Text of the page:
8 Marijuana Leaders Discuss Emerging Patterns in the Industry
I have the terrific honor of experimenting with lots of items and visiting lots of dispensaries and growing websites, and can find emerging trends, however wanted to see what a few of the leaders in the market are believing, also. I asked industry consultant Andrew DeAngelo, Peak Extracts’ Katie Stem, WAFBA’s Morris Beegle, Aster Farms’ Sam Ludwig, and Weed Grub’s Mike Glazer & Mary Jane Gibson, AlpinStash’s Danny Murr-Sloat, and performer Laganja Estranja to share their insights with me.
Here’s what they had to say …
Warren Bobrow=WB: What trends do you see emerging in cannabis?
Morris: It’s going to be a wild year for the cannabis market, all markets for that matter with the global coronavirus pandemic, however I see upsides for the hemp and CBD markets.
Sam Ludwig: We see a movement towards sustainable brands.
We are currently seeing an increased need for sustainable marijuana. Aster Farms is vertically integrated, growing our own marijuana, so we can supply absolute openness to our consumers and control quality from seed to sale.
The cannabis market will continue to be strangled by taxes and regulations, and by the federal government’s failure to legalize it. On the flip side, there will continue to be great people at organizations like Root & Rebound and Last Prisoners Task working hard every day to change things for people affected by the racist War on Drugs.
Katie: There will be more mainstream CBD companies, and debt consolidation of the market to consist of more vertically integrated multi-state operators that can withstand market volatility. Little cannabis business, such as ours, have shown durable in times of crisis because of our little pool of workers, making layoffs unneeded as we weather the storm of a global pandemic. Remaining in the market for several years has actually likewise allowed us to make the most of production efficiencies and maintain a variety of months of item in stock, enabling us to stop briefly normal production in order to pursue expansion objectives. As the industry grows it will be necessary to take advantage of economies of scale and automation in manufacturing. In addition, a main objective ought to be to consolidate administrative jobs in between multi-state operators in order to get rid of redundancy, and also minimize the number of jobs carried out by each person in a small/growing company. Between automation and pooling of administrative resources, we have estimated a minimum of a 40%reduction in necessary personnel. Having a multi-state existence will also permit more durability as the marketplace and regulatory environment shifts in individual states. A more established market such as Oregon could buffer one like Michigan, where licensing and supply is still very unpredictable. In the in 2015, although there are thousands of brand-new CBD start-ups, there are some clear front runners that will establish themselves as top performers in the market. It will be difficult to take on recognized CPG brands that have already taken shelf area in the supplements, food or beauty sectors; however, I think there will be a place for those who can establish their competence with cannabis/hemp as a differentiator.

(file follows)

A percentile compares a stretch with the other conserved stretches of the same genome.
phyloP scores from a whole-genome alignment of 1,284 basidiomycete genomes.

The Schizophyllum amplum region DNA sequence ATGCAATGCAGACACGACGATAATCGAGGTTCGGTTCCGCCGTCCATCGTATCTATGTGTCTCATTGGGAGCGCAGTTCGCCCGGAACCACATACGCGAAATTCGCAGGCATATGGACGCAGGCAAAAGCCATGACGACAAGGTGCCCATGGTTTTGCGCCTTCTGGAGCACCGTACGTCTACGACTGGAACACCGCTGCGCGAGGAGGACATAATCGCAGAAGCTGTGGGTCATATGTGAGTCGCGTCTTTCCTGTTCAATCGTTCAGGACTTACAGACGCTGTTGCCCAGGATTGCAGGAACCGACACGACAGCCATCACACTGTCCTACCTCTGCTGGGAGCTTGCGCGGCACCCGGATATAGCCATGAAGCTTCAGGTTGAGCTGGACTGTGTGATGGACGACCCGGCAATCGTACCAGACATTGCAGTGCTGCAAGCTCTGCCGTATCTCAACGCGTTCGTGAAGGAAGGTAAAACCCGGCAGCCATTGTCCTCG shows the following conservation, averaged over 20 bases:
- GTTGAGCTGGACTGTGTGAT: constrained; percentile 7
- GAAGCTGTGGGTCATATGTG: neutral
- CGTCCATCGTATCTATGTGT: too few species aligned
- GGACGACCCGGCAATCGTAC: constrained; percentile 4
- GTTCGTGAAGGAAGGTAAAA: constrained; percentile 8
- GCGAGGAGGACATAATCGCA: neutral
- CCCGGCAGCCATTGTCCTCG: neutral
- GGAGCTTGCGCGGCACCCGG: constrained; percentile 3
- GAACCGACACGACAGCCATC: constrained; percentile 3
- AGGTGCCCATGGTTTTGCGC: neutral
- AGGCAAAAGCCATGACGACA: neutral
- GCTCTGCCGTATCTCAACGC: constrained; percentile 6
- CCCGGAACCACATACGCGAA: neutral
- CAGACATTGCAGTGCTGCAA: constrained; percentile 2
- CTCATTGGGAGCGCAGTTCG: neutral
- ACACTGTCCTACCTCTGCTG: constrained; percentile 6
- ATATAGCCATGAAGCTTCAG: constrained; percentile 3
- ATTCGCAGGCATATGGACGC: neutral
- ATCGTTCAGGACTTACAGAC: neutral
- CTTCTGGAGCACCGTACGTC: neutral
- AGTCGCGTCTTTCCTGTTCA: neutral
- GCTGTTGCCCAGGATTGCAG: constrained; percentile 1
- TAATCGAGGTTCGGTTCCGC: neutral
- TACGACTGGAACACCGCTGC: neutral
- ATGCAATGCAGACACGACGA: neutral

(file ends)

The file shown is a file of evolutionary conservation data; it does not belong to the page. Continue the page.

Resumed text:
Laganga: I think the biggest pattern we saw come out of the marijuana industry last year was the development of LGBTQAI Pride Month items. My collaboration last year with Fruit Slabs not only expanded the brand’s taste profiles, but it also was offered year around.
Danny: An increasing pattern that we are seeing is an increased need for craft/connoisseur products. As cannabis, along with the knowledge of what craft marijuana suggests, becomes more available, we’ve seen a growing class of informed consumers.
Andrew: Delivery, drive through, curbside pick-up transactions– governments ought to support and encourage this behavior. Legalization efforts will be stalled in the short term by coronavirus, however might get momentum in the medium term as tax profits plummet– it’s difficult to object to a cannabis dispensary in your neighborhood when there’s no cash to money the school within it.